The first page of search is so incred­i­bly impor­tant, because the major­i­ty of peo­ple don’t go past that. So what hap­pens there is high­ly con­test­ed and some­thing that we must pay close atten­tion to.

This is one of the last things I want to share, that I recent­ly wrote about. Again, to talk about and elu­ci­date the way that con­cepts get formed and knowl­edge gets cre­at­ed and knowl­edge bias­es happen. 

Dylan Storm” Roof is an avowed white suprema­cist who opened fire on a church in South Carolina this sum­mer and mur­dered in cold blood nine African-American wor­shipers. This is an excerpt from his man­i­festo that was found online. I want­ed to draw atten­tion to a cou­ple of things that are real­ly impor­tant. He says, 

The event that tru­ly awak­ened me was the Trayvon Martin case. I kept hear­ing and see­ing his name and even­tu­al­ly I decid­ed to look him up. I read the Wikipedia arti­cle and right away I was unable to under­stand what the big deal was. It was obvi­ous that Zimmerman was in the right. But more impor­tant­ly this prompt­ed me to type in the words black on White crime” into Google, and I have nev­er been the same since that day. The first web­site I came to was the Council of Conservative Citizens. There were pages upon pages of these bru­tal black on White mur­ders. I was in disbelief. 

And then he goes on to talk about how could this be hap­pen­ing. So he talks about research­ing even more and this affirm­ing his com­mit­ment to white suprema­cy. And he says through all this research, which we can gath­er much of this hap­pened online through Wikipedia and Google, he says,

From here I found out about the Jewish prob­lem and oth­er issues fac­ing our race, and I can say today that I am com­plete­ly racial­ly aware. 

Now, it’s not far-fetched to know and think that many peo­ple are com­ing into their var­i­ous forms of con­scious­ness, not just racial con­scious­ness, through the use of these kinds of plat­forms. What does­n’t hap­pen when you go, and for exam­ple, if you look at the Council of Conservative Citizens, the Council of Conservative Citizens is a cloaked web site. Jessie Daniels writes about cloaked web sites, web sites that pre­tend to be a neu­tral kind of media, or [an] objec­tive site, but are in fact doing some­thing dif­fer­ent. The Council of Conservative Citizens has a web site that just looks like a con­ser­v­a­tive media aggre­ga­tor that’s feed­ing out news. But it’s actu­al­ly a very well-documented white suprema­cist orga­ni­za­tion. It’s like the busi­ness­man­’s KKK and has been for a long time.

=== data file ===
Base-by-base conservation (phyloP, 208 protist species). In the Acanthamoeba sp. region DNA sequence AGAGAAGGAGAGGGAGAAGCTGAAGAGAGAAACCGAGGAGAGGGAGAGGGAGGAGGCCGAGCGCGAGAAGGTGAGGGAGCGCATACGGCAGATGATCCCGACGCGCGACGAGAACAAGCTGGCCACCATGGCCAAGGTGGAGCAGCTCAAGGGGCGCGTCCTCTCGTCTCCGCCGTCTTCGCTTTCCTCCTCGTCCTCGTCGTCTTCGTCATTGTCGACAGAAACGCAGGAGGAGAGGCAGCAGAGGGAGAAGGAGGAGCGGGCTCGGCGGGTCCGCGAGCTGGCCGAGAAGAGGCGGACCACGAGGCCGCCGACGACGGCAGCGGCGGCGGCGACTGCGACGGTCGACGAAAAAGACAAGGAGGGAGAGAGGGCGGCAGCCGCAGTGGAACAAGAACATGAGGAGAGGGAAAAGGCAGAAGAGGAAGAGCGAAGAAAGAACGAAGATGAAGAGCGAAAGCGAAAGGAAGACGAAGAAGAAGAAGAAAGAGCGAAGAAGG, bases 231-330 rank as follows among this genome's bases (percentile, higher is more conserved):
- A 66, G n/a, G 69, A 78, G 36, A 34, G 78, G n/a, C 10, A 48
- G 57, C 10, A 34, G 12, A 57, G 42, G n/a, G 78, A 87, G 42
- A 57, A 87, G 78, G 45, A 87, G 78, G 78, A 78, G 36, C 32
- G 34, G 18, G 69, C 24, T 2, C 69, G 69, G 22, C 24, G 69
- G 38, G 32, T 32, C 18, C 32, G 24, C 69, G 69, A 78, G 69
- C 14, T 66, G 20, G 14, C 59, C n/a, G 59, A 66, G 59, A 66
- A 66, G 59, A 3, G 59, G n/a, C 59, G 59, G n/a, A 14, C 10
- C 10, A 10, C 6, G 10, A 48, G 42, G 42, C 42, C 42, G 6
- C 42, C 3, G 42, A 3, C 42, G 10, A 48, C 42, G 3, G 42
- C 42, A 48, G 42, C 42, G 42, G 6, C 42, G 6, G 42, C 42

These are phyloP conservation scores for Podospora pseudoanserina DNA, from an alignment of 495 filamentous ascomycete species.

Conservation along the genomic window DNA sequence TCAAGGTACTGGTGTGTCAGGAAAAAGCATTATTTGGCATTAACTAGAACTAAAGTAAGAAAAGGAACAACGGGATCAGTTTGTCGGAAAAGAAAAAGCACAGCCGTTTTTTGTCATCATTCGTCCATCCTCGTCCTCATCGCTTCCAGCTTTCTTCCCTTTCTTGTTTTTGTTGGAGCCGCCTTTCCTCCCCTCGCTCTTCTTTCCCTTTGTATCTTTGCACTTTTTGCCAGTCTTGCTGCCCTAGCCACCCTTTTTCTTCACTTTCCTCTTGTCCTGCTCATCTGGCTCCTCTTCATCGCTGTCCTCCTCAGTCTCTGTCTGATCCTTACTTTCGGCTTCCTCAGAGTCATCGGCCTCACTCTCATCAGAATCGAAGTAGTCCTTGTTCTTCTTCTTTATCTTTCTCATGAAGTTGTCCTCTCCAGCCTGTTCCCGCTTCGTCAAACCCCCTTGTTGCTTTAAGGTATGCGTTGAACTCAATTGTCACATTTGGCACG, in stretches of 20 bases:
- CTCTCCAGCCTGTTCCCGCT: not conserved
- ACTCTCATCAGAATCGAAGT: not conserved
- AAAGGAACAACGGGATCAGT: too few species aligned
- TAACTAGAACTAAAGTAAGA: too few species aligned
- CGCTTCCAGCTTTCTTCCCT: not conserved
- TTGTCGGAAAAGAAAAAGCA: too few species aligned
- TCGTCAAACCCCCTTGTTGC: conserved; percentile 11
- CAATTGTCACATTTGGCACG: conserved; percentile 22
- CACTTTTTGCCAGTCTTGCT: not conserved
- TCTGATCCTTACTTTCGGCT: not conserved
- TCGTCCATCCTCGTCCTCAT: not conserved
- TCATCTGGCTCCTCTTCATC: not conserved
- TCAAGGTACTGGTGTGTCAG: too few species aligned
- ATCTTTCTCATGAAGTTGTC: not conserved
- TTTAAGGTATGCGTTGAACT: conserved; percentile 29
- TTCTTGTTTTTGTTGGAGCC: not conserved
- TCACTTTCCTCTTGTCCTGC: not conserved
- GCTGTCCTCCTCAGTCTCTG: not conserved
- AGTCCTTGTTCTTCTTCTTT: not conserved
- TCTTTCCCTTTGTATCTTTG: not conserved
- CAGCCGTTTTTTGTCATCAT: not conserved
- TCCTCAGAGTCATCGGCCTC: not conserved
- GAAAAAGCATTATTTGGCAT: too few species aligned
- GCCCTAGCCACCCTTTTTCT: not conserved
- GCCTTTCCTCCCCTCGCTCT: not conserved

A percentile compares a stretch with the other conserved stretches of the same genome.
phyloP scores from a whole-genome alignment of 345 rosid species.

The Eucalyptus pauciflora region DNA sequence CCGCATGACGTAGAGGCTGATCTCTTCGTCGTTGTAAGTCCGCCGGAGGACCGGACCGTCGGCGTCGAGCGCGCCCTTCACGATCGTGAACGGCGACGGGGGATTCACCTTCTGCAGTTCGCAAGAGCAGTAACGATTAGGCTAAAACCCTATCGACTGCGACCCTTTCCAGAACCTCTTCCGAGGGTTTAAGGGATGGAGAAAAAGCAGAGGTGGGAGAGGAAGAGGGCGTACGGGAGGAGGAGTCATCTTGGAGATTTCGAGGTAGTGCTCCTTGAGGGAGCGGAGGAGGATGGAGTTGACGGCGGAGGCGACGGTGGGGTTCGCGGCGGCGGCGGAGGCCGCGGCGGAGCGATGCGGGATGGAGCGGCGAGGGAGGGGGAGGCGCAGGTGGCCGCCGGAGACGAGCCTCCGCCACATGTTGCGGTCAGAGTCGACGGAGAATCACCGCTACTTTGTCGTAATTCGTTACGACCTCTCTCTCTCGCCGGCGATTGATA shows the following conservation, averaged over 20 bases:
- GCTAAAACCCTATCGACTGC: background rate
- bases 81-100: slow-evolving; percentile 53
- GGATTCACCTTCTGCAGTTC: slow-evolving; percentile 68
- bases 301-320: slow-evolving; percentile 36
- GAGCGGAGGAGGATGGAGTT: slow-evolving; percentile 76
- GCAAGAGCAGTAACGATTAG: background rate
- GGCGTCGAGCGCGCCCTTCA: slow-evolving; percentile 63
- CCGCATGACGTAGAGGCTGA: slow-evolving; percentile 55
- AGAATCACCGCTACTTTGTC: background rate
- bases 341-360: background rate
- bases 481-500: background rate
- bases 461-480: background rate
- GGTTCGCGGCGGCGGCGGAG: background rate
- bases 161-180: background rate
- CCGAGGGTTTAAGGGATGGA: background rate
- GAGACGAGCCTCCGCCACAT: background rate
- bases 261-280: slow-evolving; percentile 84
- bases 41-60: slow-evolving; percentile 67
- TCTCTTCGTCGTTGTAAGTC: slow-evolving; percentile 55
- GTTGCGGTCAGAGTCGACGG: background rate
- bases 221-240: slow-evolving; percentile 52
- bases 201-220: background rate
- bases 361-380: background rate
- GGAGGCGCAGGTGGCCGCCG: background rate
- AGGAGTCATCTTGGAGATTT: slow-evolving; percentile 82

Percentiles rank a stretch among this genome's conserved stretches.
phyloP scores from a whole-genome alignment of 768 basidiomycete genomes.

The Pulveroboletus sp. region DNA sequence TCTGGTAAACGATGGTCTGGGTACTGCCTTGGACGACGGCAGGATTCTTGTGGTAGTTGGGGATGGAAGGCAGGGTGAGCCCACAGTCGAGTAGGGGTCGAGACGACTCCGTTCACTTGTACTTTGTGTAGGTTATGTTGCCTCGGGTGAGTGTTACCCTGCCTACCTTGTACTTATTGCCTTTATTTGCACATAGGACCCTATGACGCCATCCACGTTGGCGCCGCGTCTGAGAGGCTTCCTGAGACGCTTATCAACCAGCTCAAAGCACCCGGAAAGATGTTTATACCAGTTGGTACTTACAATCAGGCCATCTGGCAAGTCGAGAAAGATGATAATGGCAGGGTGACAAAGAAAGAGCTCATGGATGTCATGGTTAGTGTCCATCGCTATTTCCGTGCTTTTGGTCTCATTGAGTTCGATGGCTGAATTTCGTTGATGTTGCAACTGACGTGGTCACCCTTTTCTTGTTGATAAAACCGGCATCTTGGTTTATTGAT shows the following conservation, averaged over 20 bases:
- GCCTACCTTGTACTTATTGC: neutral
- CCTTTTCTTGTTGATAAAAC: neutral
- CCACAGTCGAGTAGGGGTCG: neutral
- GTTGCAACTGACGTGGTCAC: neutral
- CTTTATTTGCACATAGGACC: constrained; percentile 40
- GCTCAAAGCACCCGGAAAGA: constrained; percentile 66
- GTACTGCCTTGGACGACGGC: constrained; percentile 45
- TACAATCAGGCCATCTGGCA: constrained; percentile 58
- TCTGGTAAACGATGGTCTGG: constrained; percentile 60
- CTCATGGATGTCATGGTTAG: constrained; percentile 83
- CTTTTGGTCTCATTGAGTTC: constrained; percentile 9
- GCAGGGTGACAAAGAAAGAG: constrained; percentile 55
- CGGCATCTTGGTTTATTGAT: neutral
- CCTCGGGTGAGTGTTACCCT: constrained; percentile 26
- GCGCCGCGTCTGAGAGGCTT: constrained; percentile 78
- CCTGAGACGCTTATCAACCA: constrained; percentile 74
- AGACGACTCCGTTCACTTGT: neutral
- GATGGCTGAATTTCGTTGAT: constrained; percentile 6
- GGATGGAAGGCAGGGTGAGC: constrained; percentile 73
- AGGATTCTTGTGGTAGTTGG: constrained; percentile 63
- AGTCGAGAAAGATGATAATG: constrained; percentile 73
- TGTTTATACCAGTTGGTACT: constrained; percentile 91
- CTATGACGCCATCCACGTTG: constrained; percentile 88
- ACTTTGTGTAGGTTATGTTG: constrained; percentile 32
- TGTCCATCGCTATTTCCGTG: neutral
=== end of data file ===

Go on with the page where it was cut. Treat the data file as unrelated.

What Dylan Roof did­n’t get when you do search­es like black on white crime” is you don’t get a coun­ter­point, for exam­ple, that says there is no such thing as black on white crime.” You don’t get FBI sta­tis­tics that dis­prove the con­cept of black on white crime. You don’t get infor­ma­tion from black stud­ies schol­ars, for exam­ple, that might talk about what a fram­ing of a ques­tion like black on white crime even means in the con­text of con­tem­po­rary American soci­ety. So these are some of the things that I think I’m doing in my research to try to, again, make us aware of the crit­i­cal impor­tance of what these corporate-controlled infor­ma­tion envi­ron­ments are about.

And I would just say that Big Data tech­nol­o­gy bias­es, they don’t just end in our first-world, US, Western, Global North con­text. Much of my work for the past few years has been about Google and mis­rep­re­sen­ta­tion, cer­tain­ly. But if you want to extend the kinds of bias­es that hap­pen in terms of polit­i­cal and eco­nom­ic pol­i­cy, you can see the num­ber of com­pa­nies that are impli­cat­ed in things like the extrac­tion and min­ing indus­tries, where you have some of the worst polit­i­cal, sex­u­al vio­lence hap­pen­ing in direct rela­tion­ship to the extrac­tion of min­er­als that we need for our elec­tron­ics, for our tech­nolo­gies. Again, these things are hid­den from view.

We also don’t see the incred­i­ble e‑waste, the e‑waste cities that are pop­ping up along the West coast of Africa in Ghana. Incredibly tox­ic sit­u­a­tions where peo­ple are lit­er­al­ly exchang­ing their lives, in many ways, in the extrac­tion and in the waste indus­tries, hid­den from view.

So we have to think again about in what ways are our fetish­es around tech­nol­o­gy impli­cat­ed in these kinds of more inhu­mane sit­u­a­tions for oth­er peo­ple around the world. 

I’ll leave it there, and I’ll look for­ward to talk­ing with you dur­ing the Q&A.

Further Reference

Later, there were a pan­el dis­cus­sion and Q&A ses­sion.

Biased Data: A Panel Discussion on Intersectionality and Internet Ethics at the Processing Foundation web site.